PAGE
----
The now traditional Silent Disco ended the night and it was a bit of an anticlimax. The crowds were less excitable than usual, probably from having been grilled all day, but the DJ sets were as generic and predictable as ever. Having both DJs play identical theme copypaste sets seems strange and, as usual, resulted in hearing ‘Stacy’s Mom’ way more times than necessary. No artists that were playing Trees got a play which seems like a odd choice for the DJs to make.

Facilities wise, as ever, everything was well organised, and I didn’t encounter any Negative Toilet Experiences. Security were decent, nothing ever seemed to be getting too heavy handed. Even though it’s 2017, there was still way too much catcalling happening all through the festival, but at least everyone’s moved on from yelling ‘backscratcher’ to singing that Seven Nation Army Jeremy Corbyn thing.

Lemuria started the Saturday in strong style, pop punk in the true meaning of those words. After this, in all honestly, I hid from the sun for a while because oh my god! Man, you weren’t there, it was SO HOT. The main stage area was totally lacking in any kind of shade. I reemerged in time to see Petrol Girls storming into the NEU Stage with maybe the performance of the weekend. Gritty, aggressive, feminist punk rock/post hardcore. They produced a powerful moment with their absolute tune of a warcry, ‘Touch Me Again’, being introduced by a series of audio recordings of victims of sexual assault … which had occurred at past 2000 trees festivals.

Gnarwolves proved once again why they are possibly the most exciting punk band in the UK on the main stage, followed by Honeyblood’s effortlessly cool fuzzy indie rock duo. The Front Bottoms have come a long way, and the crowd ate up their grooving, emotionally clever, lyrically amusing indie rock. The band had a bunch of sofas onstage for various contributors to relax on, and Brian Sella really, really, really wanted us to appreciate his kid, who seemed rather nonplussed by the events. Menzingers closed The Cave Stage with a varied set of classic bangers from Impossible Past and new bangers from After The Party. Seriously, this band can do no wrong. Slaves finished the main stage, and I am well informed that the lads did a great job. Closing the Axiom, Oathbreaker’s post metal sound drilled its way into your correspondent’s brain, a wonderfully powerful and hypnotic way to finish the festival.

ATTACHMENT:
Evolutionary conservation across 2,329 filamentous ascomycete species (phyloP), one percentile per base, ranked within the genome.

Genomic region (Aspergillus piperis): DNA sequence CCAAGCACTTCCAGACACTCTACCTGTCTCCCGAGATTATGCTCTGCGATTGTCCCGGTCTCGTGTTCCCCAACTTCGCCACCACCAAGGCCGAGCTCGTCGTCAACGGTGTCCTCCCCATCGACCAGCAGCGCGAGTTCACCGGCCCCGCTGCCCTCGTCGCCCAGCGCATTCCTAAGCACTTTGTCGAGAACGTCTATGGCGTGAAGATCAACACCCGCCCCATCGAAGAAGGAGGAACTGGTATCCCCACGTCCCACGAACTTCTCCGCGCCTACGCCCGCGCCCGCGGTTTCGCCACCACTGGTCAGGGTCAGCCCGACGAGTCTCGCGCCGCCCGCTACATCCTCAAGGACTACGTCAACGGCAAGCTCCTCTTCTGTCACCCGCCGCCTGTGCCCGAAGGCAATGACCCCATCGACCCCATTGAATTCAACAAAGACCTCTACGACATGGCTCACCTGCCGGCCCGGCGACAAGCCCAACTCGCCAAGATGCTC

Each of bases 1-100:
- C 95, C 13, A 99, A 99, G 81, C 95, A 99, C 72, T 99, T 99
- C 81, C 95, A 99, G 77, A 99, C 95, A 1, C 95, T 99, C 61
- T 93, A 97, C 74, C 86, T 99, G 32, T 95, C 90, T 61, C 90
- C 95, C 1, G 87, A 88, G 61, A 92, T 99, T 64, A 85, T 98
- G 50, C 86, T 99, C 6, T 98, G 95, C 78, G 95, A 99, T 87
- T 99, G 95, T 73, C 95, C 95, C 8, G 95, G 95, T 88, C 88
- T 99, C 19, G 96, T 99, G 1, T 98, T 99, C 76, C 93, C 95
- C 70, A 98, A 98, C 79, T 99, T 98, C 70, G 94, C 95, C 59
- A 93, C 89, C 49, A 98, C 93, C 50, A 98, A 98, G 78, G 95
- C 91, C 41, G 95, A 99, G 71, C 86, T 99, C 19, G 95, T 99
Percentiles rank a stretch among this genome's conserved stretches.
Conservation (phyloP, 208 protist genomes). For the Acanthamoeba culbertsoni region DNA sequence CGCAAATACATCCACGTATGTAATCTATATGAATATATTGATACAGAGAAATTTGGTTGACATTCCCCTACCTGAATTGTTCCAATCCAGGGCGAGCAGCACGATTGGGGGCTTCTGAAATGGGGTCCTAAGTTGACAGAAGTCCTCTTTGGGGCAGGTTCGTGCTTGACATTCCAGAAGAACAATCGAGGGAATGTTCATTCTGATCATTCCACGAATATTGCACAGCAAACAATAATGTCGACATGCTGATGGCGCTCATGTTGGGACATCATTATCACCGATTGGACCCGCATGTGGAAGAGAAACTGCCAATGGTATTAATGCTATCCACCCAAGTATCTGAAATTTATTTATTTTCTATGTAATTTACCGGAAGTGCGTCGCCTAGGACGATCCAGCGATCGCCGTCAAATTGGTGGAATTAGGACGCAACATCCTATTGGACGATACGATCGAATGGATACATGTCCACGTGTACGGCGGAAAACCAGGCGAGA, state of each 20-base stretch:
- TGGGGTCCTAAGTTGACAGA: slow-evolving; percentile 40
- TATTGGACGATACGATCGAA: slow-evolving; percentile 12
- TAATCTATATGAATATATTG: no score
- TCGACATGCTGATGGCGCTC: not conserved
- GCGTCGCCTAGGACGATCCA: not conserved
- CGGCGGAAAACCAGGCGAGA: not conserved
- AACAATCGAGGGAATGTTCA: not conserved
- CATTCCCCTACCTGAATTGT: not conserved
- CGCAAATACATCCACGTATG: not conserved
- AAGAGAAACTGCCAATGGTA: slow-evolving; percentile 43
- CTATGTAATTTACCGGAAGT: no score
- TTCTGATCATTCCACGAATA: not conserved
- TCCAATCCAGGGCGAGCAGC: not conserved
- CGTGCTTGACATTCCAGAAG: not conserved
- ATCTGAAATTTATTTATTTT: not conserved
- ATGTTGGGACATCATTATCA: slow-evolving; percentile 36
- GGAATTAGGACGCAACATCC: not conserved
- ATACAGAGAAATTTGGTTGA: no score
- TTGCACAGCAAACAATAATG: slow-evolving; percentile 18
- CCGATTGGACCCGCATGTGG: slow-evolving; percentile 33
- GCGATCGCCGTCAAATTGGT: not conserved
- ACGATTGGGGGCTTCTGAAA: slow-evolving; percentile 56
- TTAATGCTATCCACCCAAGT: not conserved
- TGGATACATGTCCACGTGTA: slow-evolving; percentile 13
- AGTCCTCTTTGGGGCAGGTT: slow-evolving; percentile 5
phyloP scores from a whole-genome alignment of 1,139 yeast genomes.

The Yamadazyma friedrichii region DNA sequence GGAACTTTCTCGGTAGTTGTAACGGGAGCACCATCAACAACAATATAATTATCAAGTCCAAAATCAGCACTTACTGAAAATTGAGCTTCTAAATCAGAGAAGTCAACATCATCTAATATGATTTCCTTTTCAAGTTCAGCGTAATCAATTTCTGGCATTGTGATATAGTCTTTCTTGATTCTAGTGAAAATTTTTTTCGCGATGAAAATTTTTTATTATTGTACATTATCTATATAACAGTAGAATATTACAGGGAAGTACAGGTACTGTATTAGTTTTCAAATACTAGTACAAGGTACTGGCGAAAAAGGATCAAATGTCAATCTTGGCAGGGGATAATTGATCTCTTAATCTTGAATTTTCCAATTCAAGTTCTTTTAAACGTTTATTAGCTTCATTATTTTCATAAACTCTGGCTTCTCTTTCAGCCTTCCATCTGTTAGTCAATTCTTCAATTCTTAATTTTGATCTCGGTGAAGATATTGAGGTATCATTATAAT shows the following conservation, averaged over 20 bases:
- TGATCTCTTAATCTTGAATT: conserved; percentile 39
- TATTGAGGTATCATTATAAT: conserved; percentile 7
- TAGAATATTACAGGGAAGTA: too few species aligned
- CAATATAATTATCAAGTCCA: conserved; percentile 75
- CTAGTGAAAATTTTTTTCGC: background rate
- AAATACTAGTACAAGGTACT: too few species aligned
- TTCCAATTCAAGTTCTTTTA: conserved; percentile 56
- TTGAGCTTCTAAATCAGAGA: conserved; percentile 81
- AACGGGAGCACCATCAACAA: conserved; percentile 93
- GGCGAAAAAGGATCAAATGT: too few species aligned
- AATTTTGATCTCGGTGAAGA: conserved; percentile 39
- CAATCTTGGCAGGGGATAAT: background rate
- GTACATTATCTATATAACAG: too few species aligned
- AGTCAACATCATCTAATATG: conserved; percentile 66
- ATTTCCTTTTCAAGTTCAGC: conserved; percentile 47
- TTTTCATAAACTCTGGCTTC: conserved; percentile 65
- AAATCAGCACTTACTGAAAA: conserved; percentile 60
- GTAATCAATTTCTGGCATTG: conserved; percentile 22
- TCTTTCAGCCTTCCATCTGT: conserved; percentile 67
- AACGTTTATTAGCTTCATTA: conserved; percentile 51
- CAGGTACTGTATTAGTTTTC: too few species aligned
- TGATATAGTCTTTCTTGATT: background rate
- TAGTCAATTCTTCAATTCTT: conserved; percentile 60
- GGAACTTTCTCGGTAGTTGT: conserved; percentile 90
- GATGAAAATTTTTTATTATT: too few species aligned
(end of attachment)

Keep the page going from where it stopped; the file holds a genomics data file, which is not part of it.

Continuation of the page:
Trying to escape the beige claws of the Silent Disco, a good find after the main acts were over was Tom Aylott on the Busking Stage. Heartfelt vocals breaking though the sound of the nearby disco revelers (seriously this was a stupid place to put this stage), it’s worth keeping an eye on his upcoming Stay Awake For Me EP.

Sunday was the expected royal rumble of sunburn, painkillers, tent rage, and a desperate scrabbling for escape. There was a wealth of talent and some intense live shows this weekend. The underground British music scene is in good health, and this was a fantastic way to demonstrate it.


View Comment (1)
  • You’re a right bellend if you think there’s any place in music journalism to be criticising the after hours entertainment at a festival. Especially that of people whose job it is to appeal to a wide demographic and not have the arrogance to think it’s the time or place to be appealing primarily to an elite that think they are above everyone else it terms of musical prowess. It isn’t the time to play “guess the band” as at that point people are drunk and just want to sing along to songs in unison with others. This is sloppy journalism at best.